UPDATE July 18: also see my latest article “EXPOSED: How the Tories Caused Leicester’s Covid Outbreak.”
“Angry, frustrated and disappointed but frankly not surprised” pretty much sums up how a lot of people in Leicester feel about our City Mayor, Sir Peter Soulsby. When the membership of the Labour Party elected a socialist to be leader of their party, Sir Peter and his crony councillors instead of supporting this change, chose to regularly and publicly denigrate Jeremy Corbyn. Angry is an understatement for how many socialists felt about Sir Peter antics on this matter, and so many were relieved when an independent investigation threw light upon and criticised Sir Peter’s anti-democratic reign of power in our city. More recently, frustrations were reignited when Sir Peter’s Council insisted that “Public Health England has found no evidence to suggest that the rise in coronavirus cases in the city is linked to the textile industry.” This untruth was quickly rebutted by the regional organiser of the Bakers Union.
So, yesterday when we got the bad news that Leicester’s lockdown was being re-imposed, it was odd to hear that Sir Peter was “angry, frustrated and disappointed but frankly not surprised” in the Tories’ latest actions.
Sir Peter had voiced these frustrations during a television interview broadcast on Sky News. During this interview he had correctly accused the government of failing to share data about the employers of individuals infected with Covid-19; which happens to be exactly the type of data that would be required to pinpoint any outbreaks to sweatshops. Hence as no accurate employment data is being collected by the government Sir Peter’s Council can in their ignorance pronounce that Public Health England have “no evidence” of a connection!? You might understand why people are angry in Leicester.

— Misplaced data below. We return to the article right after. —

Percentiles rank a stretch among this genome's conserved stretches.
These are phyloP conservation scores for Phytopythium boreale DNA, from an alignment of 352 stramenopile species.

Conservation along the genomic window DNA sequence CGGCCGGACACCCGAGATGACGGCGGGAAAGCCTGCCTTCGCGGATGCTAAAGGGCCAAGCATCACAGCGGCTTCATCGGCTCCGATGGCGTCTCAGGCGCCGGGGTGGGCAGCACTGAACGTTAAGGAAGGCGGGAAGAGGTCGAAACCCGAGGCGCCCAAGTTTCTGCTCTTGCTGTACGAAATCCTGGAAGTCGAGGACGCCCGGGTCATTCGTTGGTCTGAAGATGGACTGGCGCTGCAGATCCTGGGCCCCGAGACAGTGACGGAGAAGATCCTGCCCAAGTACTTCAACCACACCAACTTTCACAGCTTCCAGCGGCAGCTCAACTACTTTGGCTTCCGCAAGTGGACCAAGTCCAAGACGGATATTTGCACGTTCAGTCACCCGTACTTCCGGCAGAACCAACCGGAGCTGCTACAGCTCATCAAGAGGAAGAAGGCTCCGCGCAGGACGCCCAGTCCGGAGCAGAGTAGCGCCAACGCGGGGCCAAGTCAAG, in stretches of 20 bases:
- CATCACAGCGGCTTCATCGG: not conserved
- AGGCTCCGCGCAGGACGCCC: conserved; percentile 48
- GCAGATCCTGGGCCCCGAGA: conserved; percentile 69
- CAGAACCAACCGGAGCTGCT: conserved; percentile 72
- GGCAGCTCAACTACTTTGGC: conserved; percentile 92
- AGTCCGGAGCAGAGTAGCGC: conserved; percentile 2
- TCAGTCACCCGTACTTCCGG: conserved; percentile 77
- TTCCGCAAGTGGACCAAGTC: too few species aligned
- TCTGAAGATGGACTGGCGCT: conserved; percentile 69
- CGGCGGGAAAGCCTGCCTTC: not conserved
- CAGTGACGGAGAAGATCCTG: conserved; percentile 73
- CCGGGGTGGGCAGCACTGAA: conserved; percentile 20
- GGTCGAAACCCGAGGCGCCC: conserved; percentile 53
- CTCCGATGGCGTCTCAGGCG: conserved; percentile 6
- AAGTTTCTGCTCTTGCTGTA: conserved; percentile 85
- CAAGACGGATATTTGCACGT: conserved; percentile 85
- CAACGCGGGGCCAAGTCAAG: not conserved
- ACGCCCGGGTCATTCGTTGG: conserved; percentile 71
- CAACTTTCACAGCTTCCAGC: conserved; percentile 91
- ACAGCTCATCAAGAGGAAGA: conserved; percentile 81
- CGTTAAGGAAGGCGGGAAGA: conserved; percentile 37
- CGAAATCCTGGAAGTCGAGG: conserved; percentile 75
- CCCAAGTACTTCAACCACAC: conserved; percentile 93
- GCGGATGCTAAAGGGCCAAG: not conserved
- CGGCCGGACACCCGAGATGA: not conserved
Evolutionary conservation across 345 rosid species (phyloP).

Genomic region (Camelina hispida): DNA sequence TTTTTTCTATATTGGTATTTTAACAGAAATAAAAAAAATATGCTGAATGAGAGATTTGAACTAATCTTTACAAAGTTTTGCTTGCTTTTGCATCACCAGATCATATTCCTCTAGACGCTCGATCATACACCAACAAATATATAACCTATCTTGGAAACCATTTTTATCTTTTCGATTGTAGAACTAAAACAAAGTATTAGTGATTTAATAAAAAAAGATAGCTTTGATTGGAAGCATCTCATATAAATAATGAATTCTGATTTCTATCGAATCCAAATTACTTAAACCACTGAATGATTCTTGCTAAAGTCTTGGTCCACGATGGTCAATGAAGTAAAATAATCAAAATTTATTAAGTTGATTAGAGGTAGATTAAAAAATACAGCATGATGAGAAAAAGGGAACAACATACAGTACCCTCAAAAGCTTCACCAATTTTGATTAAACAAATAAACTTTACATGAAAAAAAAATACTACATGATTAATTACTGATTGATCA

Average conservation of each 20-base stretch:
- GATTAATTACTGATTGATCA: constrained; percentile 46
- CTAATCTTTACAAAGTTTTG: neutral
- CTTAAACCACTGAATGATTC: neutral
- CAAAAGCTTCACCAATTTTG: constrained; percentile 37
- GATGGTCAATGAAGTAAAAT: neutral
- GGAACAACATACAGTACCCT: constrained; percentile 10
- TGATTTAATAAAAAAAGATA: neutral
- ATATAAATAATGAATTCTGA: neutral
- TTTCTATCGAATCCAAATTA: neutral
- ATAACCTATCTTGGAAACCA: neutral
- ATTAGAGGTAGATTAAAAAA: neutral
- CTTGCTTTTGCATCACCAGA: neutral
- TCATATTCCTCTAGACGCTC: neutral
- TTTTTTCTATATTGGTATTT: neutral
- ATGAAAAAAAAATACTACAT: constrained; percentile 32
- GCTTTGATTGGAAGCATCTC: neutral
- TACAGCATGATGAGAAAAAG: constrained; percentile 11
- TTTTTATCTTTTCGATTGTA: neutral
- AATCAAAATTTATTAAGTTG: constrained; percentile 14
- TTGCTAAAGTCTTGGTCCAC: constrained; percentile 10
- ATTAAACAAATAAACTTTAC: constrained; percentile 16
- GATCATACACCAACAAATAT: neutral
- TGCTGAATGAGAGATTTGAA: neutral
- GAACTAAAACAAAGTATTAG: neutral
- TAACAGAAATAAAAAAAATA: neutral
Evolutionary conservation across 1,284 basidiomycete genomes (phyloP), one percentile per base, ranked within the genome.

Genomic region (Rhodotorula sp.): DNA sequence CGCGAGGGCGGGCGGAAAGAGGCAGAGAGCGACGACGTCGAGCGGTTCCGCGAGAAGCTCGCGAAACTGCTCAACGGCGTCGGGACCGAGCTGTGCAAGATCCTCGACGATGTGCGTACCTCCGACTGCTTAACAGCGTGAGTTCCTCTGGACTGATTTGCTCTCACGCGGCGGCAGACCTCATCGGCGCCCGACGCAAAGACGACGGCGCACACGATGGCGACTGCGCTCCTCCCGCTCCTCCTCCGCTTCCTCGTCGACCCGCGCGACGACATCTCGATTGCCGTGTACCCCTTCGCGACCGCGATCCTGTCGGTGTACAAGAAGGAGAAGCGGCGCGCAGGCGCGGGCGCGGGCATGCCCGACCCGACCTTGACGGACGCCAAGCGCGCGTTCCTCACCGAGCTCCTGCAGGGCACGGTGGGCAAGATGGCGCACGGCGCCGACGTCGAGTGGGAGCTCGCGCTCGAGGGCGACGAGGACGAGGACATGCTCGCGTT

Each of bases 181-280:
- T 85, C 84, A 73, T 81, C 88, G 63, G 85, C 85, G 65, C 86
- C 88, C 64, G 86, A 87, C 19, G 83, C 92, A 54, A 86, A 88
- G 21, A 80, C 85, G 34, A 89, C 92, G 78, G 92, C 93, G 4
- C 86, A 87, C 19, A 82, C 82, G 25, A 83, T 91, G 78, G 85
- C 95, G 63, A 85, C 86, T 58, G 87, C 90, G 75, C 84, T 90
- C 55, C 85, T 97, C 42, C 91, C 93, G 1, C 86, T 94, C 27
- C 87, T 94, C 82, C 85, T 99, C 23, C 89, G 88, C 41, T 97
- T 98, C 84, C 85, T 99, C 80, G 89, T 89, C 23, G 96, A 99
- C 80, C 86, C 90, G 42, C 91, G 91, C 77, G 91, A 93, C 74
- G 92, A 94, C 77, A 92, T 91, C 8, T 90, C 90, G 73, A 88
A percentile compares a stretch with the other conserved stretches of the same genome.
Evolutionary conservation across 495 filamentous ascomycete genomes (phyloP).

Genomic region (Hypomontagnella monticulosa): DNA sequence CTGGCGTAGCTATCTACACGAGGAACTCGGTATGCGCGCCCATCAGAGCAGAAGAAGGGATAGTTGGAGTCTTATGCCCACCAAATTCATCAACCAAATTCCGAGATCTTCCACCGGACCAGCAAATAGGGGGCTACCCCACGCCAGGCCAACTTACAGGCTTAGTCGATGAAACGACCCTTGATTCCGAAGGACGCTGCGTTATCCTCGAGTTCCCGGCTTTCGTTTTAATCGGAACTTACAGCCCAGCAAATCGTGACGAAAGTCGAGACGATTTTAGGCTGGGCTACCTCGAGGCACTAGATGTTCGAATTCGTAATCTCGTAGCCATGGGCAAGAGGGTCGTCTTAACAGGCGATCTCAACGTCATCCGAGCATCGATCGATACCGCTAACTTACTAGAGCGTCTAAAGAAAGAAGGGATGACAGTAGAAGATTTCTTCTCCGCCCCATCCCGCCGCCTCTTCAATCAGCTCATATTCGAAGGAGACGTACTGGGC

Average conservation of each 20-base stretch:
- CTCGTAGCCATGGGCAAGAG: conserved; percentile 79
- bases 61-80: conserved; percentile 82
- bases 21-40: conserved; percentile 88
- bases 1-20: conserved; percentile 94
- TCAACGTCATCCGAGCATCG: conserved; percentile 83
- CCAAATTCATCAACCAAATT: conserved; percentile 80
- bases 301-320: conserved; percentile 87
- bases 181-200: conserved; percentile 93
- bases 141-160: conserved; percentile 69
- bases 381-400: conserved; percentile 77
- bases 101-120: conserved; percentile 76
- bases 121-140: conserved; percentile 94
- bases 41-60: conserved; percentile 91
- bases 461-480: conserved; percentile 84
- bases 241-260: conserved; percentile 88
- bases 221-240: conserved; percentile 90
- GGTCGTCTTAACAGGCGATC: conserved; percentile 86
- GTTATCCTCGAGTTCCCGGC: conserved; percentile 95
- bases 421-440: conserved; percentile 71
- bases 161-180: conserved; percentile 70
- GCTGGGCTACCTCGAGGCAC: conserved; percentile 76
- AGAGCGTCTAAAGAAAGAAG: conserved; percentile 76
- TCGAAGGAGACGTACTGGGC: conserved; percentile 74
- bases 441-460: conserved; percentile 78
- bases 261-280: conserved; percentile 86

But despite all Sir Peter’s political shortcomings (and there are many), I do agree with him on one important point and that is that the government needs to take a more localised and targeted approach to implementing regional lockdowns. There would appear to be no good scientific reason why the whole of Leicester should be locked down.
So, when Sir Peter suggests that we only need to lockdown 10% of the city he is referring to the information contained in the little local data that we do have – that the government only recently passed on to the Council. This data demonstrates that there are just twenty neighbourhoods in the city where more than 10% of the people who have been tested for Covid-19 have been confirmed to be infected (over the most recent two-week period). These twenty neighbourhoods covering an area of the city whose total population is approximately 36,000 individuals.